20New York State Department of Health Wadsworth Center, Albany, New York
21Parkinson's Disease and Movement Disorders Center of Albany Medical Center, Albany, New York
22Department of Neurology, Emory University, Atlanta, Georgia
23Portland VA Medical Center, Parkinson Disease Research, Education and Clinical Center, and Oregon Health and Science University, Portland
24Department of Neurology, University of Puerto Rico, San Juan
25Division of Epidemiology, New York State Psychiatric Institute, New York, New York
26Division of Human Genetics, Cincinnati Children’s Hospital Medical Center, and Department of Pediatrics; University of Cincinnati College of Medicine, Ohio
27Department of Pathology and Cell Biology, College of Physicians and Surgeons, Columbia University, New York, New York
28Center for Human Genetics, College of Physicians and Surgeons, Columbia University, New York, New York
29Department of Psychiatry, Columbia University Medical Center, New York, New York
JAMA Neurol. 2014;71(1):62-67. doi:10.1001/jamaneurol.2013.4498.
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Importance  Data on the long-term cognitive outcomes of patients with PARKIN-associated Parkinson disease (PD) are unknown but may be useful when counseling these patients.

Objective  Among patients with early-onset PD of long duration, we assessed cognitive and motor performances, comparing homozygotes and compound heterozygotes who carry 2 PARKIN mutations with noncarriers.

Design, Setting, and Participants  Cross-sectional study of 44 participants at 17 different movement disorder centers who were in the Consortium on Risk for Early-Onset PD study with a duration of PD greater than the median duration (>14 years): 4 homozygotes and 17 compound heterozygotes (hereafter referred to as carriers) and 23 noncarriers.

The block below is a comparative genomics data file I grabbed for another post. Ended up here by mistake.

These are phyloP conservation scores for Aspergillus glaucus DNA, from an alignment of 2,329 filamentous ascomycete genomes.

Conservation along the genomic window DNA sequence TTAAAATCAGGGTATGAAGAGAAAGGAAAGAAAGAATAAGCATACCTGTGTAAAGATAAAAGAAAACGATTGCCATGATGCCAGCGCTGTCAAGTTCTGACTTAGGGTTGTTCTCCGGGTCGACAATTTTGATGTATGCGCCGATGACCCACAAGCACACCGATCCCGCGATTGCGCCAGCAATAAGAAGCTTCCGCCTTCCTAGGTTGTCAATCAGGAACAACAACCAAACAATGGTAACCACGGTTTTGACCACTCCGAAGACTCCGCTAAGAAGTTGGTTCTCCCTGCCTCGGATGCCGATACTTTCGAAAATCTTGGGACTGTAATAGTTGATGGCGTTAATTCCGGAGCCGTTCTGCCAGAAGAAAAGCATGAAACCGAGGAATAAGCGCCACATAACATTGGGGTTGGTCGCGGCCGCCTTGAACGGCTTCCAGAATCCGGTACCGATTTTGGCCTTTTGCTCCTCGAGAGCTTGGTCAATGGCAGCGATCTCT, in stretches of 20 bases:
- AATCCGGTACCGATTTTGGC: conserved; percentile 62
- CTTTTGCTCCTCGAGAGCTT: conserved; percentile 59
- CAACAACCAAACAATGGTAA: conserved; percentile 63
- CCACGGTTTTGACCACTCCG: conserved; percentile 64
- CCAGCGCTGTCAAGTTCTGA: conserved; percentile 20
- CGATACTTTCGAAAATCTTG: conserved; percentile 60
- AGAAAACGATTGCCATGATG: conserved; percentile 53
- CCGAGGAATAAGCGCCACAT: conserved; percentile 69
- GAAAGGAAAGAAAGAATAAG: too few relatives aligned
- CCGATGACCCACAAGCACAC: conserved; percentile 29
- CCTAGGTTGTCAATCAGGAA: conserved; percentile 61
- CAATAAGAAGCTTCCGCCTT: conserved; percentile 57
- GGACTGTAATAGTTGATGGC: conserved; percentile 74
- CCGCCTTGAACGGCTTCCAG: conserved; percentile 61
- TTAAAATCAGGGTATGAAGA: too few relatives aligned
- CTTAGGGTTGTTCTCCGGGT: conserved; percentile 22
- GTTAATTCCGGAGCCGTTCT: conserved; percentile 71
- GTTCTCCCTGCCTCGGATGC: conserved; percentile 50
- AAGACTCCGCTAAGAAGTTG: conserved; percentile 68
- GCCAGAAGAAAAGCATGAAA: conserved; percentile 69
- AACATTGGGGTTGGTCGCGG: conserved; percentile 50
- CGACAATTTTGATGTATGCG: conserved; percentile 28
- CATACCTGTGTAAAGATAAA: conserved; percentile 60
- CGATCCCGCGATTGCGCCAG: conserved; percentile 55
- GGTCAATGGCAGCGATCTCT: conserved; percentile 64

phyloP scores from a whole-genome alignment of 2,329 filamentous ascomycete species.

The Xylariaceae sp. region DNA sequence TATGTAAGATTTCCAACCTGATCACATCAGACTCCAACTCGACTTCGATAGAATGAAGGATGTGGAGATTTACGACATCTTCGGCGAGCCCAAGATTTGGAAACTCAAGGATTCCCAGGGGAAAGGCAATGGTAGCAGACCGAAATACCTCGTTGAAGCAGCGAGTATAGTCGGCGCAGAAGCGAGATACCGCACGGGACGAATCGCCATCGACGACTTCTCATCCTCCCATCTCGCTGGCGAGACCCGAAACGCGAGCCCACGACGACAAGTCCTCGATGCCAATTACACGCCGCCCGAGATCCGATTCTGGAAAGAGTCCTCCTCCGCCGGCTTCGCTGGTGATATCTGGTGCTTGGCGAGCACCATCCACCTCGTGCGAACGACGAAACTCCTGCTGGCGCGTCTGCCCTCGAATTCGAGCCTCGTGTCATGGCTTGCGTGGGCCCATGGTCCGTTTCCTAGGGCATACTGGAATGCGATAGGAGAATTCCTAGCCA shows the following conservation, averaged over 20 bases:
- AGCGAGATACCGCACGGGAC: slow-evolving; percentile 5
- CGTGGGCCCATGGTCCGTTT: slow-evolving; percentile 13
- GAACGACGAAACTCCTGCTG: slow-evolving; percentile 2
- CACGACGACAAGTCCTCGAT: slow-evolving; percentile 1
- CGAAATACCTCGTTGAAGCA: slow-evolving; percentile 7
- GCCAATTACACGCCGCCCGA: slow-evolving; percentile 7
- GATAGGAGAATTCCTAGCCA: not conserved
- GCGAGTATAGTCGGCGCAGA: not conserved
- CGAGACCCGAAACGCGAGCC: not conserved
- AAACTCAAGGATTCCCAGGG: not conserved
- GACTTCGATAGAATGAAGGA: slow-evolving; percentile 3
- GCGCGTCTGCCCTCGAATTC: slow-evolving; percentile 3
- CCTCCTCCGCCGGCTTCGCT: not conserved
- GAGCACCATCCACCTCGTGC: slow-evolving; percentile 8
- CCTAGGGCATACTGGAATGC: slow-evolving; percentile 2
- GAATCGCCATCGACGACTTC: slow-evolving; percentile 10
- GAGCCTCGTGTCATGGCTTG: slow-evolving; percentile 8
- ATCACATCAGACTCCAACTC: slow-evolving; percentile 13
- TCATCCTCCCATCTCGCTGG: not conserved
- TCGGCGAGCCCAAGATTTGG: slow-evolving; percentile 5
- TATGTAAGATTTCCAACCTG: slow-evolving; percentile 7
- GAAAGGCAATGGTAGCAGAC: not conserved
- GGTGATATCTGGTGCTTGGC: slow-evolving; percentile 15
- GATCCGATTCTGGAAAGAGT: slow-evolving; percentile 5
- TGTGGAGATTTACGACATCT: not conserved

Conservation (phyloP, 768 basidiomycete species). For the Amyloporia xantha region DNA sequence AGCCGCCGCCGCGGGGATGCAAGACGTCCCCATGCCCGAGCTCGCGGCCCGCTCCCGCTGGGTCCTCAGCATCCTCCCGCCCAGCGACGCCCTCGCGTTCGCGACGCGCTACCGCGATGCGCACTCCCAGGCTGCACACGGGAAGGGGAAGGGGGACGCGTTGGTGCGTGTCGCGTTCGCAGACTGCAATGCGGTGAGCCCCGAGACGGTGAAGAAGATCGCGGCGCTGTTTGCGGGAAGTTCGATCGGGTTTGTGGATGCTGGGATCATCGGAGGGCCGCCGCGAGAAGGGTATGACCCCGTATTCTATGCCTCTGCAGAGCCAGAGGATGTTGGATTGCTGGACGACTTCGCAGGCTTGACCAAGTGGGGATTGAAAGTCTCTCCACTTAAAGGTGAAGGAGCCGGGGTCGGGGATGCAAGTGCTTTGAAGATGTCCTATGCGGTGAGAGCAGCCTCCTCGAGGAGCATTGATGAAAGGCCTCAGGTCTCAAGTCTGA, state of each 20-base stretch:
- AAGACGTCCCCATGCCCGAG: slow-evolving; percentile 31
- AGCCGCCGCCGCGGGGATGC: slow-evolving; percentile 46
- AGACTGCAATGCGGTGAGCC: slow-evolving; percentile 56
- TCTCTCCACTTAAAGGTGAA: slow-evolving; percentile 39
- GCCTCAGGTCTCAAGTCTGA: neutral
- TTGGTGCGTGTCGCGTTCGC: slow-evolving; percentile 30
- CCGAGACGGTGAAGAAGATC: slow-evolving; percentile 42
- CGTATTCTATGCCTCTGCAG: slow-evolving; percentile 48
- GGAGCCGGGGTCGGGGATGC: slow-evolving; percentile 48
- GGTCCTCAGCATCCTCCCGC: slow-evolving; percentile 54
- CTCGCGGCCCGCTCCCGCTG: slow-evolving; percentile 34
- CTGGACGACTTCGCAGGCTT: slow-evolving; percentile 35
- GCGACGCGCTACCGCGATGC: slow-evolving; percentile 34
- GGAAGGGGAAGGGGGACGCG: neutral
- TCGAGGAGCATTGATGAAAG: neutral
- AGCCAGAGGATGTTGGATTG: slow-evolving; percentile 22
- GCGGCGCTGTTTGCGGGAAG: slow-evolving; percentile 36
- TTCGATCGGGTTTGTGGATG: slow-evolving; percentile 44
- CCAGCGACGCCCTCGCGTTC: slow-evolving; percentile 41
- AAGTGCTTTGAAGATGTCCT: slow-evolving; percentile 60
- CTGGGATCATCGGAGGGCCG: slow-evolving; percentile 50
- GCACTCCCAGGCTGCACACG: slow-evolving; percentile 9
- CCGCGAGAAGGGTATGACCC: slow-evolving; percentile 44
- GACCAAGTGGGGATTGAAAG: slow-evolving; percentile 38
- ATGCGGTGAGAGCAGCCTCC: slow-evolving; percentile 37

Main Outcomes and Measures  Unified Parkinson Disease Rating Scale Part III (UPDRS-III) and Clinical Dementia Rating scores and neuropsychological performance. Linear regression models were applied to assess the association between PARKIN mutation status and cognitive domain scores and UPDRS-III scores. Models were adjusted for age, education, disease duration, language, and levodopa equivalent daily dose.

Results  Carriers had an earlier age at onset of PD (P < .001) and were younger (P = .004) at time of examination than noncarriers. They performed better than noncarriers on the Mini-Mental State Examination (P = .010) and were more likely to receive lower scores on the Clinical Dementia Rating (P = .003). In multivariate analyses, carriers performed better than noncarriers on the UPDRS-III (P = .02) and on tests of attention (P = .03), memory (P = .03), and visuospatial (P = .02) cognitive domains.

Conclusions and Relevance  In cross-sectional analyses, carriers demonstrated better cognitive and motor performance than did noncarriers with long disease duration, suggesting slower disease progression. A longitudinal follow-up study is required to confirm these findings.